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International Factor Movements and Multinational Enterprises

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Presentation on theme: "International Factor Movements and Multinational Enterprises"— Presentation transcript:

1 International Factor Movements and Multinational Enterprises
Chapter 9 Copyright © 2009 South-Western, a division of Cengage Learning. All rights reserved.

2 Multinational Enterprises
MNE Characteristics: R&D in addition to manufacturing, mining, extractions, and business service operations across borders multinational ownership high ratio of foreign sales to total sales massive size

3 Multinational Enterprises (cont.)
vertical integration – parent company establishes foreign subsidiary for production of intermediate goods or inputs used in the production of final goods horizontal integration – parent company establishes subsidiary for production of good identical to that produced in the host country conglomerate integration – parent company established foreign subsidiary for production of unrelated goods foreign direct investment – acquisition of controlling interest in foreign company or facility

4 Motives for Foreign Direct Investment
demand factors tap into foreign markets expand demand beyond domestic preemptive measures to prevent foreign competition cost factors access to raw materials lower labor costs transportation costs especially when representing high percentage of total costs government policies that grant tax breaks or subsidies for establishing facilities that generate additional domestic employment

5 Exporting or Foreign Direct Investment
If demand in one country is less than 300 but the combined demand is more than 300, the firm could benefit by producing in one location and exporting. However, if the demand in each country is more than 300, the firm could operate two separate facilities without increasing costs.

6 Foreign Direct Investment or Licensing
establishing a subsidiary entails additional fixed costs therefore production of 400 units of fewer would face lower costs per unit by licensing to a foreign firm production of 400 of more units would achieve lower costs by establishing a subsidiary

7 Country Risk Analysis political risk: government stability, corruption, domestic conflict, religious & ethnic tensions financial risk: debt to GDP ratio, loan defaults exchange rate stability economics risk: growth of GDP, per capita GDP, inflation rate

8 Japanese Transplants in U.S. Auto Industry
Reasons for Japanese direct investment in U.S.: creates jobs and goodwill political insurance avoids potential trade barriers access to expanding U.S. market hedge against yen-dollar fluctuations

9 International Joint Ventures
Reasons for joint ventures: some costs too large for any one company government restrictions on foreign ownership of local businesses means of avoiding protectionism against imports

10 Welfare Effects of Joint Ventures
Before Joint Venture price is $10,000 because the two firms are competing with each other $10,000 ATC because firms cannot achieve economies of scale only welfare is CS in red

11 Welfare Effects of Joint Ventures (Cont.)
with joint venture costs fall because of economies of scale but prices rise because of monopoly CS decreases PS increases welfare loss due to fewer sales if area ‘d’ is greater than area ‘a’ total welfare increases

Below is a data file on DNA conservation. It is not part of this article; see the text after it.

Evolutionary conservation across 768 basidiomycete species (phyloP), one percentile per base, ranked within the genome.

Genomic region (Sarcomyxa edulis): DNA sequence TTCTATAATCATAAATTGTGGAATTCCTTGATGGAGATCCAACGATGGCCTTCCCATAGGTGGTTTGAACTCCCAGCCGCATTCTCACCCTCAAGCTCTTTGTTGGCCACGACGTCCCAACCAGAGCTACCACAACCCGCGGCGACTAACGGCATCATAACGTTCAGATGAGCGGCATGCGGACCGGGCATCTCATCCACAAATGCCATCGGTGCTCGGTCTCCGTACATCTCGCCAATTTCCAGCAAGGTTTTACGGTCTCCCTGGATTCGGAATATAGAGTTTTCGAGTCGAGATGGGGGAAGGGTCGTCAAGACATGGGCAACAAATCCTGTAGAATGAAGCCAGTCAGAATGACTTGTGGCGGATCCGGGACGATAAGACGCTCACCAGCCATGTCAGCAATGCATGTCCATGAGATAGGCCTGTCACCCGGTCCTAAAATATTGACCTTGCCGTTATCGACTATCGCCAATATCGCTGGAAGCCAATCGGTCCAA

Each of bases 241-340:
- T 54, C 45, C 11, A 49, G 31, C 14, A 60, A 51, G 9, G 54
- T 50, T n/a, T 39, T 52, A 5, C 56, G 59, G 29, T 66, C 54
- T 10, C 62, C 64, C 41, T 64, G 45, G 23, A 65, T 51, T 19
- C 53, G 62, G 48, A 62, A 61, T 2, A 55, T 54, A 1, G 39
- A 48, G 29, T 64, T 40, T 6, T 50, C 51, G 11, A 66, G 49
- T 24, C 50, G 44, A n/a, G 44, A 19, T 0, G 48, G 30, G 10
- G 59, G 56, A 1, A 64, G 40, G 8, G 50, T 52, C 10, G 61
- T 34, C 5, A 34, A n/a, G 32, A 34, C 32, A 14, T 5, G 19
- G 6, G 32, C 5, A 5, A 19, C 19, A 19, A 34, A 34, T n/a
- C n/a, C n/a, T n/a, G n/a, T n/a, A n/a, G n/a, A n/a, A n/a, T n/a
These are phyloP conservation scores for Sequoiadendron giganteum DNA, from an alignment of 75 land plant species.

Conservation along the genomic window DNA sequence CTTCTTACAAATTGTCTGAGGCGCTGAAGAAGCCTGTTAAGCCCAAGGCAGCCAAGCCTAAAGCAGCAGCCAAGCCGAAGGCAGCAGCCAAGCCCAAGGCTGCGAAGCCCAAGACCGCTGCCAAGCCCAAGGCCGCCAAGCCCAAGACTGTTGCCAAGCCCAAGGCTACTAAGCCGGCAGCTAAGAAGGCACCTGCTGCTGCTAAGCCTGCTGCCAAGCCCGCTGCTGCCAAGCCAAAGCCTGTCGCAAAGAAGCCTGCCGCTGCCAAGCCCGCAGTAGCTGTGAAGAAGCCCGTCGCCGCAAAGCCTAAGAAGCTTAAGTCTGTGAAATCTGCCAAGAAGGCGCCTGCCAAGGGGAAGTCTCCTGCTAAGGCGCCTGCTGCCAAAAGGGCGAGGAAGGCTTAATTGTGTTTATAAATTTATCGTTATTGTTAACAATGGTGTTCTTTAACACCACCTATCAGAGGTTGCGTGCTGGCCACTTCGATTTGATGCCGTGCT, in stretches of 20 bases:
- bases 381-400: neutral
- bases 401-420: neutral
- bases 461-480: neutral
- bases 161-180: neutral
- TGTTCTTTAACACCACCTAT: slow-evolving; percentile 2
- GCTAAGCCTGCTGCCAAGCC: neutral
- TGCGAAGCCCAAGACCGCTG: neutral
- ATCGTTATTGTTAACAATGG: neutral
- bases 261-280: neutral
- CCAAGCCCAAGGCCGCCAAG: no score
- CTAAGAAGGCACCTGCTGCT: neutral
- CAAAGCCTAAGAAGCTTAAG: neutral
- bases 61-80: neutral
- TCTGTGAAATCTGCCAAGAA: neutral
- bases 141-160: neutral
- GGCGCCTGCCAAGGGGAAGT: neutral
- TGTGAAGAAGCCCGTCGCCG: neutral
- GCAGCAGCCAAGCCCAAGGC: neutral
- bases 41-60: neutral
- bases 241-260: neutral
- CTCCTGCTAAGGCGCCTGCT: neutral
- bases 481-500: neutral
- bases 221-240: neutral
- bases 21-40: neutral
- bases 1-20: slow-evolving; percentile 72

12 MNEs as Source of Conflict
employment production facilities create jobs some cases businesses were pre-existing foreign managers maintain executive positions short term job loss in host country technology transfer demonstration effect – firm shows how products operate competition effect – firm creates superior product could decrease exports if donor nation loses competitiveness national sovereignty impede government attempts to redistribute income evade taxes through pricing strategies

13 MNEs as Source of Conflict (cont.)
balance of payments purchase of MNE represents outflow of capital MNE requires capital and equipment from host return inflow of interest, dividends, fees & royalties taxation foreign tax credits – U.S. tax on MNE reduced by the amount of foreign tax by the MNE tax deferrals – tax not paid until income is repatriated transfer pricing goods sold from one division to another within MNE choice of prices impact division of profits and taxes in each area

14 Labor Mobility - Migration
U.S. immigration - initially more Western Europeans – recently more Mexican and Asian Immigration Act of 1924 – limited overall flow & established specific quota from each country based on previous emigration patterns quota formula modified in 1965

15 Effects of Migration labor migration equalizes wages
increase in output and welfare in the U.S. decrease in output and welfare in Mexico net gain in world output due to higher VMP in U.S.

16 Immigration Issues decreased wages for domestic workers assuming similar skills and productivity drain on government resources – however within two generations immigrant families assimilate making fiscal burden equal to natives brain drain – emigration of highly educated limiting growth potential of developing nation guest workers – granted temporary work permits only – protection against labor shortage or surplus associated with business cycles illegal immigration concerns increased contribution to social security

17 Do Immigrants Hurt U.S. Workers
short run: immigration lowered wages due to increased supply long run: increased supply lead to more investment in capital increasing demand for labor offsetting initial impact on wages

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